Ramakrishna said: “I put several questions to him while he was in that state. I asked him about his antecedents and where he lived, his mission in this world and the duration of his mortal life. He dived deep into himself and gave fitting answers to my questions. They only confirmed what I had seen and inferred about him. Those things shall be a secret, but I came to know that he was a sage who had attained perfection, a past master in meditation, and that the day he knew his real nature, he would give up the body through Yoga, by an act of will.”

Naren was said to not remember anything of his unconscious state, but when he came to, he saw the Master stroking his chest.

Ramakrishna on His Longing for Naren

Hazra took me to task because I was anxious to see the boys. He said, `When do you think of God?’ I felt uneasy and said to Mother, `Hazra asks why I think so much of Naren and the other boys.’ And Mother at once showed me that She Herself was in all human forms. She manifests Herself specially in pure bodies. When I came out of this Samadhi, I felt angry with Hazra. I said to myself, `That rascal! how he unsettled my mind!’ Then I thought, `Why blame the poor fellow! How could he know!”‘
“I regard these boys as embodied Narayana. When I saw Naren for the first time I noticed that he had no body-idea. As soon as I touched him in the region of the heart he lost outward consciousness. Gradually intense longing came over me to see him again and again, and it filled my heart with pain. Then I asked Bholanath [an officer of the Kali temple], `How is it that I feel this, and that for a boy, a Kayastha by caste?’ And Bholanath said, `Sir, that is all right. It is explained in the Mahabharata that when the mind of a man of Samadhi comes down to the normal plane, it finds recreation only in the company of men of Sattva quality, men of the highest spirituality.’ This comforted me.”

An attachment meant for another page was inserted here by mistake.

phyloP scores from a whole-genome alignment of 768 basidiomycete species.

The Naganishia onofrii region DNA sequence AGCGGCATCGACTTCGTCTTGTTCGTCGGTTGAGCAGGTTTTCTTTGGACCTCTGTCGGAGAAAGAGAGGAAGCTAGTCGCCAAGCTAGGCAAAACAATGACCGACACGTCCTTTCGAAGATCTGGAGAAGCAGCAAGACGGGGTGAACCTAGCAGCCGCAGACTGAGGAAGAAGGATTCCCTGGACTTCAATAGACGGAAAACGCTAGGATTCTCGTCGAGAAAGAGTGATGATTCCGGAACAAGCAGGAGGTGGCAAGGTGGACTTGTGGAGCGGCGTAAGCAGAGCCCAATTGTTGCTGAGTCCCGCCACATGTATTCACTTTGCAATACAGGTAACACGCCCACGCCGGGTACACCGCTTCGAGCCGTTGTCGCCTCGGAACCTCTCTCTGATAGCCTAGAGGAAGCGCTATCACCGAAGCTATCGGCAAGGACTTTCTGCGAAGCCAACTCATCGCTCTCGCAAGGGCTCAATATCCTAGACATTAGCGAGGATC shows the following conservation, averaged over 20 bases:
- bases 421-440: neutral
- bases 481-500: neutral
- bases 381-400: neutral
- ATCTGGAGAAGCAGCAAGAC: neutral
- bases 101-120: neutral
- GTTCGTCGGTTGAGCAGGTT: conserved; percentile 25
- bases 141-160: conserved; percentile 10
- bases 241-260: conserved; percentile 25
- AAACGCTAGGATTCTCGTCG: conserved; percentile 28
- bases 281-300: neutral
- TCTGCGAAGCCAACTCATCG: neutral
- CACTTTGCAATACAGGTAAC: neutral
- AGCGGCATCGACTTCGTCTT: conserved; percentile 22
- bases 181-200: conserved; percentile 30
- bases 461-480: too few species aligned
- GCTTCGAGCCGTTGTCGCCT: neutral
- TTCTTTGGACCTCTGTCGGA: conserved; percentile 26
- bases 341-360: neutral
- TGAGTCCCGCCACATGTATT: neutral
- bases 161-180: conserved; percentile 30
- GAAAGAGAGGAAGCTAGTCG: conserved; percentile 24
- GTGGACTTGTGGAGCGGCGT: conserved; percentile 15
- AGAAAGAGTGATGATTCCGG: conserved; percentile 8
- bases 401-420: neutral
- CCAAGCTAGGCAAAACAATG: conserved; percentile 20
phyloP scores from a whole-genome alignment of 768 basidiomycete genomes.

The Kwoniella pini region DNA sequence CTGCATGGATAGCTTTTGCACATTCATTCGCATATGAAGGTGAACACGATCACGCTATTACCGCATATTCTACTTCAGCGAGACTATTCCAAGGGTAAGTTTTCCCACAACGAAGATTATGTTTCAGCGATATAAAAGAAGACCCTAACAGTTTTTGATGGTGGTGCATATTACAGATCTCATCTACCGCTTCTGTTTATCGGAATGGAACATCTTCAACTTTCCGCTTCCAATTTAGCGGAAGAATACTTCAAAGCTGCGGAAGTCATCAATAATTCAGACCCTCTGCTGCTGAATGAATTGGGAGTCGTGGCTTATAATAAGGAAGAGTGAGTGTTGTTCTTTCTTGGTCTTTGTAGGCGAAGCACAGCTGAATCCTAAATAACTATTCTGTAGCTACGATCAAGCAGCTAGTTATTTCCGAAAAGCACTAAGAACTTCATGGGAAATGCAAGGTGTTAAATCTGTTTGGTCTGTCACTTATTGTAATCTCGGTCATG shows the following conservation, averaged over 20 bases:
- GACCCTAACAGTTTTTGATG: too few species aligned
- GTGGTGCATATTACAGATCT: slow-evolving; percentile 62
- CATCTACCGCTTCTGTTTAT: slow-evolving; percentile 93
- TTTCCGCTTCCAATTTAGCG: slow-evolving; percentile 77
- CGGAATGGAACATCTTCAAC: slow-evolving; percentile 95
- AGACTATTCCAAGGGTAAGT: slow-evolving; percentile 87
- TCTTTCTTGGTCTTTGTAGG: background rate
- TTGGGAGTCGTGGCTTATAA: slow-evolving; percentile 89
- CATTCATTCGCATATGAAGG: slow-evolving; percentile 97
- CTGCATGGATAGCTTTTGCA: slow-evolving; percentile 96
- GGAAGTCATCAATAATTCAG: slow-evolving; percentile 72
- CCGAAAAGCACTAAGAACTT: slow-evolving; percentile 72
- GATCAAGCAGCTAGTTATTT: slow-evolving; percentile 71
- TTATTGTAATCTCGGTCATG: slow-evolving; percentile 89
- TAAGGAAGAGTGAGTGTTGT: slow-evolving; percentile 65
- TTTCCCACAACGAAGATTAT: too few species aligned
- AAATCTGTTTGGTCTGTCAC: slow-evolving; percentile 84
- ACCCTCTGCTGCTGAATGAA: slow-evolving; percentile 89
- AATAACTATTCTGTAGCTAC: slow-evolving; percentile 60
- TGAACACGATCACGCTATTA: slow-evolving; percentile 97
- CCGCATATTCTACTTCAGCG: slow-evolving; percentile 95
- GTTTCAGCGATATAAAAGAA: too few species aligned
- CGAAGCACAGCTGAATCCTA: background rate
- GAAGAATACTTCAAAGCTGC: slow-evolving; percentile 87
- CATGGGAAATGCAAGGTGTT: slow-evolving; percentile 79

Said to Dr. Mahendralal Sarkar (as recorded by M):

They say that the fiery appeal of Advaita Goswami brought about the incarnation of Shri Gauranga at Nadia. Similarly everything that you see here [meaning his own advent] is on account of him [Narendranath].”

Ramakrishna on Naren’s Understanding on Non-Dualism

As recalled by Swami Turiyananda:

“Sri Ramakrishna did not allow everybody to practice the nondual aspect of meditation. What good is it to proclaim that you are one with the Absolute unless the universe has vanished from your consciousness? Sri Ramakrishna used to say: ‘You may say that there is no thorn, but put your hand out—the thorn will prick, and your hand will bleed.’ But with regard to Swamiji, Sri Ramakrishna said, ‘If Naren says that there is no thorn, there is no thorn; and if he puts out his hand no thorn would prick it, because he has experienced his unity with Brahman.”

“Behold! Here is Naren. See! See! Oh what power of insight he has! It is like the shoreless sea of radiant knowledge! The Mother, Mahamaya Herself, cannot approach within ten feet of him! She is barred by the very glory which She has imparted to him!”

He (Naren) has eighteen extraordinary powers, one or two of which as sufficient to make a man famous in the world.

He is a burning, roaring fire consuming all impurities to ashes. Even should Naren live on beef and pork, it could not harm in the least the great power of spirituality within him!

(Life of Swami Vivekananda by his Eastern and Western Disciples)

http://www.vivekananda.net edited by Frank Parlato Jr.